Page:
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Classroom acoustics
Time:2011/1/19  Views:4837
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Implications for therapists treating hearing, speech and language disorders
    Classroom acoustics are critical to proper instruction and learning. They are inadequate in
many institutions throughout the world. Due to the efforts of professionals in hearing,
speech and language as well as acousticians, planners of school buildings and politicians
in USA and Canada are now becoming aware of this problem (Siebein 2004 [15]),
whereas medical experts treating language, speech and hearing disorders appear not to
be sufficiently informed about the problem and its consequences. In many parts of the
world this issue is still not recognized. It is the intent of this presentation to focus the
interest of hearing, speech and language therapists on this issue and thus contribute
more effectively to a global improvement of the situation for teaching and learning.
    There is ample evidence that speech intelligibility is hampered in a poor acoustic
environment (Michel 2007 [12]). It is also known that the success of teaching and
learning is limited if excessive background noise or reverberation are present (Klatte et
al. 2002 [10]). But it is not well recognized that also health problems involving speech
and hearing in children may be related to or even caused by inappropriate acoustical
environments in which the children are being taught and educated (Nelson 2003 [13]). It
is reasonable to assume that a considerable number of children suspected of suffering
from central auditory processing disorders or attention deficit and hyperactivity
syndromes are merely overburdened by the demands of studying under unfavorable
acoustic conditions (and others could be simply helped by studying under favorable
acoustic conditions).
    The auditory system is the primary input channel for the acquisition of knowledge.
Understanding and processing of open speech is one of the most exiguous cognitive tasks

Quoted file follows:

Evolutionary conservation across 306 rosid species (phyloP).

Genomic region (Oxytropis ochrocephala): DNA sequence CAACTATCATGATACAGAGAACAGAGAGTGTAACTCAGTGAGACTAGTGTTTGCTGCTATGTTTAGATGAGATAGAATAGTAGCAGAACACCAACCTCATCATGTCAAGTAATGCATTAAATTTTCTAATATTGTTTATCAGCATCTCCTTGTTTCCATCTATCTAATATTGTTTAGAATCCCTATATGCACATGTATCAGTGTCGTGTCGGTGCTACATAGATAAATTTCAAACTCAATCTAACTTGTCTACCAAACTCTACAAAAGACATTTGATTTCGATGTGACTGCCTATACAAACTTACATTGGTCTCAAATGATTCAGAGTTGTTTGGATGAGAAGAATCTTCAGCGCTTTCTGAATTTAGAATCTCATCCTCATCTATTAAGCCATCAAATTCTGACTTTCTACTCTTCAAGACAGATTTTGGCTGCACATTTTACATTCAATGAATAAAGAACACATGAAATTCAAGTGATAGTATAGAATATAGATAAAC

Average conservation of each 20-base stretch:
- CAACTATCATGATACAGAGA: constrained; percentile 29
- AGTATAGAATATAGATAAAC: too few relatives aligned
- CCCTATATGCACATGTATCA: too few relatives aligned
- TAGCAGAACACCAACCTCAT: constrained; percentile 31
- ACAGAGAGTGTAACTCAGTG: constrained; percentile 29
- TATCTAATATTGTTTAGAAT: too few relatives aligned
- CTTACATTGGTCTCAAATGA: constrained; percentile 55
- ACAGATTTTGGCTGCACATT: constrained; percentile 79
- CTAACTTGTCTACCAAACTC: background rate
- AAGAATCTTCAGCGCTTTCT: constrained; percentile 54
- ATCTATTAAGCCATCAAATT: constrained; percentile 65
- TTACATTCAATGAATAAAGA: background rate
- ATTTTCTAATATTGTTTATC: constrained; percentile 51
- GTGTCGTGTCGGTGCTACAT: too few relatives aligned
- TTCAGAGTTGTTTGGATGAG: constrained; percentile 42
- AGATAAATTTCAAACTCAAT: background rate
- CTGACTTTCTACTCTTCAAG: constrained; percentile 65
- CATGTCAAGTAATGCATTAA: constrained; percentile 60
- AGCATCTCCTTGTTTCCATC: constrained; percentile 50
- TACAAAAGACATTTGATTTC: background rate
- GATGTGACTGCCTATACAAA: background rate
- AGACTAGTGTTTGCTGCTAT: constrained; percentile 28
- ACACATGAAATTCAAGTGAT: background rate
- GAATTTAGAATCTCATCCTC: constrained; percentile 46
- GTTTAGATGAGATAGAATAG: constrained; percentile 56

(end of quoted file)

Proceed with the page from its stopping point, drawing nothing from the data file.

for the human brain. The demands are extremely difficult, but due to the high
performance of the respective brain areas, speech perception functions without any
visible effort. This holds true for nearly all areas of life, but it plays a dominant role in
teaching situations, where the exact decoding of the information transmitted acoustically
is essential for the success of learning and acquisition of knowledge. The apparent ease
of understanding produces the illusion that teaching and learning is not seriously affected
under unfavorable conditions. Therefore little attention has been paid to the acoustic
conditions of classrooms which are frequently sub optimal – with exception of special
schools for children with hearing handicaps, where extensive and expensive measures are
taken to create favorable conditions (Warncke 2000 [17]).
    Several sources of disturbing interference must be differentiated. Among them,
reverberation is one of the most important factors because it limits the quality of acoustic
transmission even in absence of external or internal sources of noise. In many
classrooms, the reverberation is comparable to that in a church or in a station hall. It is
difficult to learn differential equations or foreign languages in such an environment. But it
works, because most of the children are able to make the required effort and to predict
from context. Those who don’t possess this ability are often suspected to be affected by
one of the disorders mentioned above.
    Many solutions for the improvement of the acoustic situation in class rooms have been
described (structure of walls, floor and ceiling, technical amplification, sound fields etc.).
Some of them, e.g. the coating of walls with textile tissue (Hoth 2004 [9]), are lowpriced
and highly efficient. It is a task adopted by the IALP Audiology Committee to
convey these affordable solutions in order to contribute to a hearing-friendly world.

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   Copyright:WHO Collaborating Center for the Prevention of Deafness and Hearing Impairment